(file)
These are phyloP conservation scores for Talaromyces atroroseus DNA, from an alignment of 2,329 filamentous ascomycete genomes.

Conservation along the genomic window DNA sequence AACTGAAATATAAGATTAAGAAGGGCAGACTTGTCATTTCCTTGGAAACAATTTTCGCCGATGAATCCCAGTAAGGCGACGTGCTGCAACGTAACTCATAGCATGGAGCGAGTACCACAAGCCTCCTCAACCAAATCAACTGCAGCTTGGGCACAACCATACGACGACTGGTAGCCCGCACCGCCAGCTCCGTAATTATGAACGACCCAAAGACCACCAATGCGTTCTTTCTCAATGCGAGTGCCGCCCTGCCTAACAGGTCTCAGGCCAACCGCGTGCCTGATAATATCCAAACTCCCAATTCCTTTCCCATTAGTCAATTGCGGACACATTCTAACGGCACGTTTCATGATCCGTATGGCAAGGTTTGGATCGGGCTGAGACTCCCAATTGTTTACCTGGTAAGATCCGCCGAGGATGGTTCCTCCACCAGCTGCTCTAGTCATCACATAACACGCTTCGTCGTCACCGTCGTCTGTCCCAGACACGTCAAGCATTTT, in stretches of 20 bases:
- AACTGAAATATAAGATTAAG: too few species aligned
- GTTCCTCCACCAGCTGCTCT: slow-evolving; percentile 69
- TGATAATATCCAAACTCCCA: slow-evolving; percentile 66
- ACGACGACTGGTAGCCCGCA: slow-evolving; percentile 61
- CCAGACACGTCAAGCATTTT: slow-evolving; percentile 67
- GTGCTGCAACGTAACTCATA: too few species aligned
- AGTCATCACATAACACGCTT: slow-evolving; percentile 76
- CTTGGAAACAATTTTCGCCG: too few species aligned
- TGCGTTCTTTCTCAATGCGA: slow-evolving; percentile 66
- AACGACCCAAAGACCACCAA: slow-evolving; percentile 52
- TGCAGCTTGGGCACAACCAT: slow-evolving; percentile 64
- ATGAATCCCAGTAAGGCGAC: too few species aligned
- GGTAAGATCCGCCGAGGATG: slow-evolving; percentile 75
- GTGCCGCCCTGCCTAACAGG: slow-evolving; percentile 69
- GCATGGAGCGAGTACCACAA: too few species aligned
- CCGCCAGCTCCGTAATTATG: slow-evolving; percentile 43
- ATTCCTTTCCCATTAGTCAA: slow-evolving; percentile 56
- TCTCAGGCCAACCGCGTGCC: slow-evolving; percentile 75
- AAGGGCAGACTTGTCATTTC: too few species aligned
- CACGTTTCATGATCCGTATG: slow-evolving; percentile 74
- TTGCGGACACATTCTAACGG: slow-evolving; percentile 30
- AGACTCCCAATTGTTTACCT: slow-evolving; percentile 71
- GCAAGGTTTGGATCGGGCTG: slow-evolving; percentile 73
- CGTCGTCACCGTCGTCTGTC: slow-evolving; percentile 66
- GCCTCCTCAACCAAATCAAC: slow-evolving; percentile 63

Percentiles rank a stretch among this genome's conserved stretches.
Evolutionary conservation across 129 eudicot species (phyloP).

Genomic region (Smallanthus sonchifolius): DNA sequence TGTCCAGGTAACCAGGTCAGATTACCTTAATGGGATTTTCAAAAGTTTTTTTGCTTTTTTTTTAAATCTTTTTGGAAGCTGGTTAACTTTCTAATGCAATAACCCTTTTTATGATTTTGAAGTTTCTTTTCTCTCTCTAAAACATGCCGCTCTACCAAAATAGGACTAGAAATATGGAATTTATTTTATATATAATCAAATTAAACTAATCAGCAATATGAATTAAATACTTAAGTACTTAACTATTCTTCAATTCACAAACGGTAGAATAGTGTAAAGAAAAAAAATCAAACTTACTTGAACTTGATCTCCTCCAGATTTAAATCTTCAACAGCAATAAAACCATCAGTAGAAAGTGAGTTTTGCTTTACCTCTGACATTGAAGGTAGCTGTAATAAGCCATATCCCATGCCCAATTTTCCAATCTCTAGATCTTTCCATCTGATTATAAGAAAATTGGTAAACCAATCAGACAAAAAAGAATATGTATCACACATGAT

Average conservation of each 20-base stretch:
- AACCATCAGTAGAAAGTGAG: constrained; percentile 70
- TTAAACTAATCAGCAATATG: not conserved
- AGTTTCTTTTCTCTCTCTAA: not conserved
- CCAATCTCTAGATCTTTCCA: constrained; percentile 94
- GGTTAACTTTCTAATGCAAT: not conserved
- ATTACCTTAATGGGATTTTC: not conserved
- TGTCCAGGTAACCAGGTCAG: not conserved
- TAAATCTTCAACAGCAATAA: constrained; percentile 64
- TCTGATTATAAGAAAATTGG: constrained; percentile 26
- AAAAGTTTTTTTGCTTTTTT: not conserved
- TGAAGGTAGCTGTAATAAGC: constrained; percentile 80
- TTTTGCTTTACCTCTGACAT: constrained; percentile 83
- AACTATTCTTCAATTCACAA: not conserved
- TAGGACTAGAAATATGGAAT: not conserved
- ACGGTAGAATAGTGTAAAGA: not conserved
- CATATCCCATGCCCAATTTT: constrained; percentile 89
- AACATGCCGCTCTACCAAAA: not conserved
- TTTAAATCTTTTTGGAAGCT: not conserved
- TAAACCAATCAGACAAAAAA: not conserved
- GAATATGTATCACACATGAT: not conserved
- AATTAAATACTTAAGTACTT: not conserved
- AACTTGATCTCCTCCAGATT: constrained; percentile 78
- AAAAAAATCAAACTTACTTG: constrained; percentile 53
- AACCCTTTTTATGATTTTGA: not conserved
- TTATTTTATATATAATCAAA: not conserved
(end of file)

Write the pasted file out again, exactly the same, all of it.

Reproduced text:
These are phyloP conservation scores for Talaromyces atroroseus DNA, from an alignment of 2,329 filamentous ascomycete genomes.

Conservation along the genomic window DNA sequence AACTGAAATATAAGATTAAGAAGGGCAGACTTGTCATTTCCTTGGAAACAATTTTCGCCGATGAATCCCAGTAAGGCGACGTGCTGCAACGTAACTCATAGCATGGAGCGAGTACCACAAGCCTCCTCAACCAAATCAACTGCAGCTTGGGCACAACCATACGACGACTGGTAGCCCGCACCGCCAGCTCCGTAATTATGAACGACCCAAAGACCACCAATGCGTTCTTTCTCAATGCGAGTGCCGCCCTGCCTAACAGGTCTCAGGCCAACCGCGTGCCTGATAATATCCAAACTCCCAATTCCTTTCCCATTAGTCAATTGCGGACACATTCTAACGGCACGTTTCATGATCCGTATGGCAAGGTTTGGATCGGGCTGAGACTCCCAATTGTTTACCTGGTAAGATCCGCCGAGGATGGTTCCTCCACCAGCTGCTCTAGTCATCACATAACACGCTTCGTCGTCACCGTCGTCTGTCCCAGACACGTCAAGCATTTT, in stretches of 20 bases:
- AACTGAAATATAAGATTAAG: too few species aligned
- GTTCCTCCACCAGCTGCTCT: slow-evolving; percentile 69
- TGATAATATCCAAACTCCCA: slow-evolving; percentile 66
- ACGACGACTGGTAGCCCGCA: slow-evolving; percentile 61
- CCAGACACGTCAAGCATTTT: slow-evolving; percentile 67
- GTGCTGCAACGTAACTCATA: too few species aligned
- AGTCATCACATAACACGCTT: slow-evolving; percentile 76
- CTTGGAAACAATTTTCGCCG: too few species aligned
- TGCGTTCTTTCTCAATGCGA: slow-evolving; percentile 66
- AACGACCCAAAGACCACCAA: slow-evolving; percentile 52
- TGCAGCTTGGGCACAACCAT: slow-evolving; percentile 64
- ATGAATCCCAGTAAGGCGAC: too few species aligned
- GGTAAGATCCGCCGAGGATG: slow-evolving; percentile 75
- GTGCCGCCCTGCCTAACAGG: slow-evolving; percentile 69
- GCATGGAGCGAGTACCACAA: too few species aligned
- CCGCCAGCTCCGTAATTATG: slow-evolving; percentile 43
- ATTCCTTTCCCATTAGTCAA: slow-evolving; percentile 56
- TCTCAGGCCAACCGCGTGCC: slow-evolving; percentile 75
- AAGGGCAGACTTGTCATTTC: too few species aligned
- CACGTTTCATGATCCGTATG: slow-evolving; percentile 74
- TTGCGGACACATTCTAACGG: slow-evolving; percentile 30
- AGACTCCCAATTGTTTACCT: slow-evolving; percentile 71
- GCAAGGTTTGGATCGGGCTG: slow-evolving; percentile 73
- CGTCGTCACCGTCGTCTGTC: slow-evolving; percentile 66
- GCCTCCTCAACCAAATCAAC: slow-evolving; percentile 63

Percentiles rank a stretch among this genome's conserved stretches.
Evolutionary conservation across 129 eudicot species (phyloP).

Genomic region (Smallanthus sonchifolius): DNA sequence TGTCCAGGTAACCAGGTCAGATTACCTTAATGGGATTTTCAAAAGTTTTTTTGCTTTTTTTTTAAATCTTTTTGGAAGCTGGTTAACTTTCTAATGCAATAACCCTTTTTATGATTTTGAAGTTTCTTTTCTCTCTCTAAAACATGCCGCTCTACCAAAATAGGACTAGAAATATGGAATTTATTTTATATATAATCAAATTAAACTAATCAGCAATATGAATTAAATACTTAAGTACTTAACTATTCTTCAATTCACAAACGGTAGAATAGTGTAAAGAAAAAAAATCAAACTTACTTGAACTTGATCTCCTCCAGATTTAAATCTTCAACAGCAATAAAACCATCAGTAGAAAGTGAGTTTTGCTTTACCTCTGACATTGAAGGTAGCTGTAATAAGCCATATCCCATGCCCAATTTTCCAATCTCTAGATCTTTCCATCTGATTATAAGAAAATTGGTAAACCAATCAGACAAAAAAGAATATGTATCACACATGAT

Average conservation of each 20-base stretch:
- AACCATCAGTAGAAAGTGAG: constrained; percentile 70
- TTAAACTAATCAGCAATATG: not conserved
- AGTTTCTTTTCTCTCTCTAA: not conserved
- CCAATCTCTAGATCTTTCCA: constrained; percentile 94
- GGTTAACTTTCTAATGCAAT: not conserved
- ATTACCTTAATGGGATTTTC: not conserved
- TGTCCAGGTAACCAGGTCAG: not conserved
- TAAATCTTCAACAGCAATAA: constrained; percentile 64
- TCTGATTATAAGAAAATTGG: constrained; percentile 26
- AAAAGTTTTTTTGCTTTTTT: not conserved
- TGAAGGTAGCTGTAATAAGC: constrained; percentile 80
- TTTTGCTTTACCTCTGACAT: constrained; percentile 83
- AACTATTCTTCAATTCACAA: not conserved
- TAGGACTAGAAATATGGAAT: not conserved
- ACGGTAGAATAGTGTAAAGA: not conserved
- CATATCCCATGCCCAATTTT: constrained; percentile 89
- AACATGCCGCTCTACCAAAA: not conserved
- TTTAAATCTTTTTGGAAGCT: not conserved
- TAAACCAATCAGACAAAAAA: not conserved
- GAATATGTATCACACATGAT: not conserved
- AATTAAATACTTAAGTACTT: not conserved
- AACTTGATCTCCTCCAGATT: constrained; percentile 78
- AAAAAAATCAAACTTACTTG: constrained; percentile 53
- AACCCTTTTTATGATTTTGA: not conserved
- TTATTTTATATATAATCAAA: not conserved